Pain Neuroscience Education In Students

Overview

This study was designed to evaluate the effect of a 70-minute Pain neuroscience education (PNE) session on physiotherapy students' knowledge of pain and their beliefs and attitudes about the treatment of patients with chronic pain.

Full Title of Study: “The Effects Of Pain Neuroscience Education In Undergraduate Physiotherapy”

Study Type

  • Study Type: Interventional
  • Study Design
    • Intervention Model: Single Group Assignment
    • Primary Purpose: Other
    • Masking: None (Open Label)
  • Study Primary Completion Date: March 30, 2019

Detailed Description

To investigate the effect of a 70 minute pain neuroscience education session on physiotherapy students' knowledge of pain and their beliefs and attitudes about the treatment of patients with chronic pain. This study was a single-center, cross-sectional study on the pain knowledge of students in a four-year physiotherapy program and their beliefs and attitudes about patients with back pain.Students were eligible to participate if they were enrolled at physiotherapy undergraduate program at Kütahya Health Sciences University Faculty of Health Sciences. Individuals were excluded if they had previously received in depth-teaching on pain neuroscience. The study was completed with 156 students from different classes (first, second, and third year of the program) who agreed to participate in the study. All participants were informed about the study and signed informed consent forms. Pain neurophysiology questionnaire and Pain Attitudes and Beliefs Scale for Physiotherapists were used to assess pain knowladge and attitudes and beliefs. After recording their demographic information, the participants completed the Neuroscience of Pain Questionnaire (NPQ) and Pain Attitudes and Beliefs Scale for Physiotherapists (PABS-PT) at three time points: pre-PNE, immediately post-PNE, and 6 months after PNE.

Interventions

  • Other: Pain neuroscience education
    • Pain neuroscience education (PNE) was conducted in physical conditions similar to the university classrooms where the study was performed. The sessions were conducted as 70-minute didactic group lessons with the same content held in separate sessions for students in each class. PowerPoint (Microsoft Corp., Redmond, WA, USA) presentations prepared by the instructor were used in all sessions. Metaphors, anecdotes, graphics, and pictures were used in an attempt to convey the information and messages about pain physiology and theory more permanently and effectively. In the PNE sessions, it was explained that the nervous system can be overprotective and that in addition to the sensitivity of the central nervous system, nociceptive transmission can be affected by an individual’s thoughts, beliefs, and surroundings. At the end of the session, the students were given time to ask questions, but group discussion was limited to 15 minutes due to time restrictions.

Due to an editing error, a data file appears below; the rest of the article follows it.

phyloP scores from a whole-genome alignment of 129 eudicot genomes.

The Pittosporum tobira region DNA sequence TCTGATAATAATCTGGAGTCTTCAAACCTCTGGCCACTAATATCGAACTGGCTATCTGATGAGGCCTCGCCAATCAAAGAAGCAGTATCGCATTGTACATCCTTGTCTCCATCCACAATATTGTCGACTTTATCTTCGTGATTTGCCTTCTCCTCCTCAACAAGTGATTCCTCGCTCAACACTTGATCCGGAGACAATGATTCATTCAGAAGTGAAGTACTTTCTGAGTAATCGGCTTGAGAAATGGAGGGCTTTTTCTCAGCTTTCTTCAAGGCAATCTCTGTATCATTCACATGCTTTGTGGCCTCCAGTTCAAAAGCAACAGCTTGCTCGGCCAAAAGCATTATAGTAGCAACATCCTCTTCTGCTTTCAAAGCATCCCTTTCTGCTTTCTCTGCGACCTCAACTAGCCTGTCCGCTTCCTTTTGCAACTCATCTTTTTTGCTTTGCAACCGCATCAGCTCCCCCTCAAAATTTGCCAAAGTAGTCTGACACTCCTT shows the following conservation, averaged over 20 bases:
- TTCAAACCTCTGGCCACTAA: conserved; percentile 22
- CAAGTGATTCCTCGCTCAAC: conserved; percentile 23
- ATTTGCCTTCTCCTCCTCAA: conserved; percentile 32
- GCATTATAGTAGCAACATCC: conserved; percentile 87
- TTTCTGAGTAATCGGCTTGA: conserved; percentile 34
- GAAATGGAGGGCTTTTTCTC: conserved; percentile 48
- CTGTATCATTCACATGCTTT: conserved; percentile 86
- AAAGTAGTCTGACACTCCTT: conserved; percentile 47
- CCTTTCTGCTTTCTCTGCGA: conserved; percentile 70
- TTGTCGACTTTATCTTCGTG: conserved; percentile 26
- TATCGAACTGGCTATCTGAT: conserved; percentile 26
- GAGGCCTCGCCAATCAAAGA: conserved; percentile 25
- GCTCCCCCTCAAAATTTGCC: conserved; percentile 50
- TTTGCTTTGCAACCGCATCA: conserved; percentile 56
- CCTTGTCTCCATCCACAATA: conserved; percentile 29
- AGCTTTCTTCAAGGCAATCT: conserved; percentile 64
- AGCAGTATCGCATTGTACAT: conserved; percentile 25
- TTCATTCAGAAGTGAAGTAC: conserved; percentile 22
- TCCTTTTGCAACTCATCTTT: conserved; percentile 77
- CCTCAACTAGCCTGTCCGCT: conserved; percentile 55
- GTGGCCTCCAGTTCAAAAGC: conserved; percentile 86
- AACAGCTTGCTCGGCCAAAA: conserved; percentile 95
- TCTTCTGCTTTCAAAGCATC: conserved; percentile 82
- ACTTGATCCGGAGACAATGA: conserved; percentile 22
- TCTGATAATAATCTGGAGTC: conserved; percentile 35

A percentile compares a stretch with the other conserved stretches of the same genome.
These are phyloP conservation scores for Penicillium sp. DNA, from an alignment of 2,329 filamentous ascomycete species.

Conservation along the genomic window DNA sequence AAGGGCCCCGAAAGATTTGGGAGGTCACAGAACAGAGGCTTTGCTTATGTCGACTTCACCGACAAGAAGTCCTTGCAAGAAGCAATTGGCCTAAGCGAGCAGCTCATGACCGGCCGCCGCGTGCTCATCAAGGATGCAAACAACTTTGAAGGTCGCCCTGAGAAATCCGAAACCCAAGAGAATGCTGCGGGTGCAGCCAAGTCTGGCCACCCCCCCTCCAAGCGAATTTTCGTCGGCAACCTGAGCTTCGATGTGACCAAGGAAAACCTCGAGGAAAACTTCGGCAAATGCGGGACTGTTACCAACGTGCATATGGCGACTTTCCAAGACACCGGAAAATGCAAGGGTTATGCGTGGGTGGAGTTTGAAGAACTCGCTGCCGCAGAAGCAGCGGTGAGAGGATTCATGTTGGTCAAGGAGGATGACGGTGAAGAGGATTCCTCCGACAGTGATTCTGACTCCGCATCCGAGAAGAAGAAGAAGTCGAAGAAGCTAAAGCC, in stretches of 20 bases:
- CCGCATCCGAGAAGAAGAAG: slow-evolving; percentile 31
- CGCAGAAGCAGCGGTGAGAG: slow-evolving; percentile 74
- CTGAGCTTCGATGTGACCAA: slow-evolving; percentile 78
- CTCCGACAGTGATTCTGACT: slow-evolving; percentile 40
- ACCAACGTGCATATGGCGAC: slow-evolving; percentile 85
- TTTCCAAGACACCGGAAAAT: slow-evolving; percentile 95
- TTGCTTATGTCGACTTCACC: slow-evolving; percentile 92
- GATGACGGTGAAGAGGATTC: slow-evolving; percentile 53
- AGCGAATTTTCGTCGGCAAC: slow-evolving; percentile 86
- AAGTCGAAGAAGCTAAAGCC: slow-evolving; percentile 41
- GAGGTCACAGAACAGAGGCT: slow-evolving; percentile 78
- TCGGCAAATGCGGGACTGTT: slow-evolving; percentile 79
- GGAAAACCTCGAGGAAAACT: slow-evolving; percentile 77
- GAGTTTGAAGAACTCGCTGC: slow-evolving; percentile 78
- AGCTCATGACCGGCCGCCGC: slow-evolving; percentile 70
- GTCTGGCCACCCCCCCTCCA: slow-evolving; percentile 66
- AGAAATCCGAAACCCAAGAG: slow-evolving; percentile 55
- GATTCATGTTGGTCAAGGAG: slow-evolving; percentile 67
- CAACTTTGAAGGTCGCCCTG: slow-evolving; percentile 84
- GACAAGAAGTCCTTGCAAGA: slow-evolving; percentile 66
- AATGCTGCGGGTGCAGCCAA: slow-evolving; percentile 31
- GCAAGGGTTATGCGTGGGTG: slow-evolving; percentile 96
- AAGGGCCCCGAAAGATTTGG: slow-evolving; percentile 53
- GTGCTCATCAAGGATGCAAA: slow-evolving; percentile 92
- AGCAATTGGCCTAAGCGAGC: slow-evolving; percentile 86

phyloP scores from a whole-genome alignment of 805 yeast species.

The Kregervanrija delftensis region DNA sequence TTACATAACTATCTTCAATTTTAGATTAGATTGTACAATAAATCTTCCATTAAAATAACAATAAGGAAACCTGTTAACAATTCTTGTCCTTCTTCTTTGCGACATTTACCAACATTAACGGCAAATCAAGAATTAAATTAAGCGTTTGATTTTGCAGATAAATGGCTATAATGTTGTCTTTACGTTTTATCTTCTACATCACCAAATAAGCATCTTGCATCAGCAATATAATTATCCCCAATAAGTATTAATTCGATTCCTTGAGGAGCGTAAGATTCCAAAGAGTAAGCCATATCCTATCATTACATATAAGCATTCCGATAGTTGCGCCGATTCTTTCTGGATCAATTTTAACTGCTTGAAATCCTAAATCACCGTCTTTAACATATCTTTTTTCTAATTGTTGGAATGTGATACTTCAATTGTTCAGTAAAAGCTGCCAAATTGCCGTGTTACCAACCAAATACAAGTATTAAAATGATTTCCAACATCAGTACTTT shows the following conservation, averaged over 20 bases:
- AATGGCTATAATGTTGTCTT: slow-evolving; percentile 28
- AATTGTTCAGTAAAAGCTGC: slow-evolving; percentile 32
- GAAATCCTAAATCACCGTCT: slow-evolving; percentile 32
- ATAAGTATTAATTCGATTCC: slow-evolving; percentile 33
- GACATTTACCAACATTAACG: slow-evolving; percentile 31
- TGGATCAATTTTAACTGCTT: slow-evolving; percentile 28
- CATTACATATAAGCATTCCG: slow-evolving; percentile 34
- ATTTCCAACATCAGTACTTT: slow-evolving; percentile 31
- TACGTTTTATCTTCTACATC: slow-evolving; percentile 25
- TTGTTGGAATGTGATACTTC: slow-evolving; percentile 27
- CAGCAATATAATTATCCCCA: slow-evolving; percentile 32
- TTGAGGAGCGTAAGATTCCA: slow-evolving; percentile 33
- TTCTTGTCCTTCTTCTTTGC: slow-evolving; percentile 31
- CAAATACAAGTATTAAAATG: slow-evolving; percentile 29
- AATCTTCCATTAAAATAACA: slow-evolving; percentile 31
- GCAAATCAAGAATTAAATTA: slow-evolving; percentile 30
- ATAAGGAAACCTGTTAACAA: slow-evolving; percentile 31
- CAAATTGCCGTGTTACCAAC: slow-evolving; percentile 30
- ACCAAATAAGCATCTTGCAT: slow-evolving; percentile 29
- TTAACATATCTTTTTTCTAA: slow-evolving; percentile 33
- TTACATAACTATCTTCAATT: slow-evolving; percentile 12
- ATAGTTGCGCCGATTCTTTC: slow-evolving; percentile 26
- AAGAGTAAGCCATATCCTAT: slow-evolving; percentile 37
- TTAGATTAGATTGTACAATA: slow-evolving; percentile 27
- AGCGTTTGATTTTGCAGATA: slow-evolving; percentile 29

Arms, Groups and Cohorts

  • Experimental: Pain education group
    • Pain education was conducted in physical conditions similar to the university classrooms where the study was performed for all participants.

Clinical Trial Outcome Measures

Primary Measures

  • Neurophysiology of Pain Questionnaire (NPQ)
    • Time Frame: Baseline and six months
    • The NPQ was designed to assess pain knowledge and consists of 19 questions with choices of “true”, “false”, or “I don’t know.” The questionnaire was developed in 2003 by Moseley , the validity study was conducted by Catley et al. , and it was determined as effective in the evaluation of pain knowledge. The total score is 0-19, with higher score indicating more correct answers. It was reported that the NPQ can be used both with healthcare professionals and with patients after some modifications to make it more comprehensible for patients.

Secondary Measures

  • Pain Attitudes and Beliefs Scale for Physiotherapists (PABS-PT)
    • Time Frame: Baseline and six months
    • This tool was developed to distinguish between biomedical and biopsychosocial orientations toward the treatment of low back pain in physiotherapists. In the biomedical treatment orientation, the predominant belief is that the source of pain and disability is a specific pathology and tissue damage, and therefore the main goal is to treat the signs and symptoms of the pathology [19]. In the biopsychosocial treatment orientation, pain and disability can occur in the absence of tissue injury and are affected by psychological and social factors. The scale uses a 6-point Likert-type scale (1=definitely disagree, 6=definitely agree). Treatment orientation is measured on the biomedical (factor 1) and biopsychosocial (factor 2) subscales. Subscale scores are calculated by simply adding the scores corresponding to the selected response for each item.

Participating in This Clinical Trial

Inclusion Criteria

  • participants who study in physiotherapy.
  • willing to participate

Exclusion Criteria

  • Individuals in years 4 were excluded.
  • participants who received an in-depth session about pain previously.

Gender Eligibility: All

Minimum Age: 18 Years

Maximum Age: 30 Years

Are Healthy Volunteers Accepted: Accepts Healthy Volunteers

Investigator Details

  • Lead Sponsor
    • Kutahya Medical Sciences University
  • Provider of Information About this Clinical Study
    • Principal Investigator: Ismail Saracoglu, Principal Investigator – Kutahya Medical Sciences University
  • Overall Official(s)
    • Cihan AKSOY, Phd, Study Director, Kutahya Medical Sciences University

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